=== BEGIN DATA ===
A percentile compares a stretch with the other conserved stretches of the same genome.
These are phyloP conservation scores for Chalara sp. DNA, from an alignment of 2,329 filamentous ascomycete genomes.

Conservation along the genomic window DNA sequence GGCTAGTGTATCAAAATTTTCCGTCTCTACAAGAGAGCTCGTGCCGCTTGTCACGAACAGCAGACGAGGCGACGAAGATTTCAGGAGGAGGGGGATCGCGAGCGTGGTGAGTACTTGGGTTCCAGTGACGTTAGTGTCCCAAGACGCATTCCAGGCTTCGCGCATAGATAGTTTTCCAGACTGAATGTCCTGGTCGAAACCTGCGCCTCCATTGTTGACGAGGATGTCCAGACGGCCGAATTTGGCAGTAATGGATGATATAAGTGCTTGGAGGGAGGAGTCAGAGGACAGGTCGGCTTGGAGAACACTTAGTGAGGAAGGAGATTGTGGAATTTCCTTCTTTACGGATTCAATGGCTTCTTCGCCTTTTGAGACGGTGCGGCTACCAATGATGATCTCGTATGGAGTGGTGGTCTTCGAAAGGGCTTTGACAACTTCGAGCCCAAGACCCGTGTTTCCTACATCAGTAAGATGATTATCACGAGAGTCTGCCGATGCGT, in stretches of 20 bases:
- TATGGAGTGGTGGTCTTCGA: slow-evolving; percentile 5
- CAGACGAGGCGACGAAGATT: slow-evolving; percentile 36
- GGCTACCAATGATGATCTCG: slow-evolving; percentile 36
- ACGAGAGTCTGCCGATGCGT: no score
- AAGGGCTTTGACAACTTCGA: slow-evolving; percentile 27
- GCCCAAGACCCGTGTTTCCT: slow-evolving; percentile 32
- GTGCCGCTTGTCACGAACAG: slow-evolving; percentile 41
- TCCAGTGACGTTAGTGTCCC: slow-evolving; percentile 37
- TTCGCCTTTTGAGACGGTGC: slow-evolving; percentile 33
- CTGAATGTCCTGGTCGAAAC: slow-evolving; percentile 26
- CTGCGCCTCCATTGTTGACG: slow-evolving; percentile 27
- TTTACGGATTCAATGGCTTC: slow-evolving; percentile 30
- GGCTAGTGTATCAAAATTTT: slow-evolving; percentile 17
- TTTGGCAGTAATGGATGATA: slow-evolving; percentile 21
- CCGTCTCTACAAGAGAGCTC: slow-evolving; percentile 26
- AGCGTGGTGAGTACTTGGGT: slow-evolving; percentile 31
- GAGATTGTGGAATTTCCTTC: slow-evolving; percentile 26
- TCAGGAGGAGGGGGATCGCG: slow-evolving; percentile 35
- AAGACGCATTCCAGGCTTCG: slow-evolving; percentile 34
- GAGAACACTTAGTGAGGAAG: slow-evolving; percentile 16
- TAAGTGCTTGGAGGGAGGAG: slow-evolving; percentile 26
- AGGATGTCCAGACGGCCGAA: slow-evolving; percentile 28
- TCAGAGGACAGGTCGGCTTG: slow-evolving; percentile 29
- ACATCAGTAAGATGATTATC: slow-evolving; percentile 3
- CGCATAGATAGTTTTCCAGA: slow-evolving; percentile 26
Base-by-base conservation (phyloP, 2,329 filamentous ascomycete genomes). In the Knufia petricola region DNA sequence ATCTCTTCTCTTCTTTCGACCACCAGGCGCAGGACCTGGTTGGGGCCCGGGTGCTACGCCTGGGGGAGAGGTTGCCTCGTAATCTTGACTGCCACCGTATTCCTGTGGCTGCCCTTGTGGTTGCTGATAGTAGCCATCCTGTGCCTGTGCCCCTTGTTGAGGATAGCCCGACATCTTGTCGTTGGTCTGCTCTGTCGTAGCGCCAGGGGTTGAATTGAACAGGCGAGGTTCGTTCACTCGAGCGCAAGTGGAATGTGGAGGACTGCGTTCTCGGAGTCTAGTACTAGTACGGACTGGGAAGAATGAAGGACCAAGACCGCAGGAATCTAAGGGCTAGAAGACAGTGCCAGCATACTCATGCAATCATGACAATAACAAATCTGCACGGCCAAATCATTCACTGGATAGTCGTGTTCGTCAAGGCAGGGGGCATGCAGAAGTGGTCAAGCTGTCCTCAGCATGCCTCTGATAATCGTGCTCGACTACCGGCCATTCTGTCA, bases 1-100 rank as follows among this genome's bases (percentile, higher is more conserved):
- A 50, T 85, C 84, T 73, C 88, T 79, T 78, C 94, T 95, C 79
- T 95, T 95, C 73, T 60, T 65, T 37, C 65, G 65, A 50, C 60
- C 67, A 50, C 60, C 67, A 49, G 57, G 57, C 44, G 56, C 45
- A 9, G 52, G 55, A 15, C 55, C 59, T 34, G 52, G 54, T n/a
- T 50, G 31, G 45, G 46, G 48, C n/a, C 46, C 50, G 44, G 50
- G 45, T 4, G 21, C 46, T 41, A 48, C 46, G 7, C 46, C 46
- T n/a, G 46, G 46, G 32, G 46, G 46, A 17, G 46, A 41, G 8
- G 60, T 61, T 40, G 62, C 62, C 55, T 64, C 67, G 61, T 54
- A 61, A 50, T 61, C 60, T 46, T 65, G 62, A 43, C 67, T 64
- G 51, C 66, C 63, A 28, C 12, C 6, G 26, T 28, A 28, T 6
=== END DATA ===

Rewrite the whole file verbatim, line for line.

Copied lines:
A percentile compares a stretch with the other conserved stretches of the same genome.
These are phyloP conservation scores for Chalara sp. DNA, from an alignment of 2,329 filamentous ascomycete genomes.

Conservation along the genomic window DNA sequence GGCTAGTGTATCAAAATTTTCCGTCTCTACAAGAGAGCTCGTGCCGCTTGTCACGAACAGCAGACGAGGCGACGAAGATTTCAGGAGGAGGGGGATCGCGAGCGTGGTGAGTACTTGGGTTCCAGTGACGTTAGTGTCCCAAGACGCATTCCAGGCTTCGCGCATAGATAGTTTTCCAGACTGAATGTCCTGGTCGAAACCTGCGCCTCCATTGTTGACGAGGATGTCCAGACGGCCGAATTTGGCAGTAATGGATGATATAAGTGCTTGGAGGGAGGAGTCAGAGGACAGGTCGGCTTGGAGAACACTTAGTGAGGAAGGAGATTGTGGAATTTCCTTCTTTACGGATTCAATGGCTTCTTCGCCTTTTGAGACGGTGCGGCTACCAATGATGATCTCGTATGGAGTGGTGGTCTTCGAAAGGGCTTTGACAACTTCGAGCCCAAGACCCGTGTTTCCTACATCAGTAAGATGATTATCACGAGAGTCTGCCGATGCGT, in stretches of 20 bases:
- TATGGAGTGGTGGTCTTCGA: slow-evolving; percentile 5
- CAGACGAGGCGACGAAGATT: slow-evolving; percentile 36
- GGCTACCAATGATGATCTCG: slow-evolving; percentile 36
- ACGAGAGTCTGCCGATGCGT: no score
- AAGGGCTTTGACAACTTCGA: slow-evolving; percentile 27
- GCCCAAGACCCGTGTTTCCT: slow-evolving; percentile 32
- GTGCCGCTTGTCACGAACAG: slow-evolving; percentile 41
- TCCAGTGACGTTAGTGTCCC: slow-evolving; percentile 37
- TTCGCCTTTTGAGACGGTGC: slow-evolving; percentile 33
- CTGAATGTCCTGGTCGAAAC: slow-evolving; percentile 26
- CTGCGCCTCCATTGTTGACG: slow-evolving; percentile 27
- TTTACGGATTCAATGGCTTC: slow-evolving; percentile 30
- GGCTAGTGTATCAAAATTTT: slow-evolving; percentile 17
- TTTGGCAGTAATGGATGATA: slow-evolving; percentile 21
- CCGTCTCTACAAGAGAGCTC: slow-evolving; percentile 26
- AGCGTGGTGAGTACTTGGGT: slow-evolving; percentile 31
- GAGATTGTGGAATTTCCTTC: slow-evolving; percentile 26
- TCAGGAGGAGGGGGATCGCG: slow-evolving; percentile 35
- AAGACGCATTCCAGGCTTCG: slow-evolving; percentile 34
- GAGAACACTTAGTGAGGAAG: slow-evolving; percentile 16
- TAAGTGCTTGGAGGGAGGAG: slow-evolving; percentile 26
- AGGATGTCCAGACGGCCGAA: slow-evolving; percentile 28
- TCAGAGGACAGGTCGGCTTG: slow-evolving; percentile 29
- ACATCAGTAAGATGATTATC: slow-evolving; percentile 3
- CGCATAGATAGTTTTCCAGA: slow-evolving; percentile 26
Base-by-base conservation (phyloP, 2,329 filamentous ascomycete genomes). In the Knufia petricola region DNA sequence ATCTCTTCTCTTCTTTCGACCACCAGGCGCAGGACCTGGTTGGGGCCCGGGTGCTACGCCTGGGGGAGAGGTTGCCTCGTAATCTTGACTGCCACCGTATTCCTGTGGCTGCCCTTGTGGTTGCTGATAGTAGCCATCCTGTGCCTGTGCCCCTTGTTGAGGATAGCCCGACATCTTGTCGTTGGTCTGCTCTGTCGTAGCGCCAGGGGTTGAATTGAACAGGCGAGGTTCGTTCACTCGAGCGCAAGTGGAATGTGGAGGACTGCGTTCTCGGAGTCTAGTACTAGTACGGACTGGGAAGAATGAAGGACCAAGACCGCAGGAATCTAAGGGCTAGAAGACAGTGCCAGCATACTCATGCAATCATGACAATAACAAATCTGCACGGCCAAATCATTCACTGGATAGTCGTGTTCGTCAAGGCAGGGGGCATGCAGAAGTGGTCAAGCTGTCCTCAGCATGCCTCTGATAATCGTGCTCGACTACCGGCCATTCTGTCA, bases 1-100 rank as follows among this genome's bases (percentile, higher is more conserved):
- A 50, T 85, C 84, T 73, C 88, T 79, T 78, C 94, T 95, C 79
- T 95, T 95, C 73, T 60, T 65, T 37, C 65, G 65, A 50, C 60
- C 67, A 50, C 60, C 67, A 49, G 57, G 57, C 44, G 56, C 45
- A 9, G 52, G 55, A 15, C 55, C 59, T 34, G 52, G 54, T n/a
- T 50, G 31, G 45, G 46, G 48, C n/a, C 46, C 50, G 44, G 50
- G 45, T 4, G 21, C 46, T 41, A 48, C 46, G 7, C 46, C 46
- T n/a, G 46, G 46, G 32, G 46, G 46, A 17, G 46, A 41, G 8
- G 60, T 61, T 40, G 62, C 62, C 55, T 64, C 67, G 61, T 54
- A 61, A 50, T 61, C 60, T 46, T 65, G 62, A 43, C 67, T 64
- G 51, C 66, C 63, A 28, C 12, C 6, G 26, T 28, A 28, T 6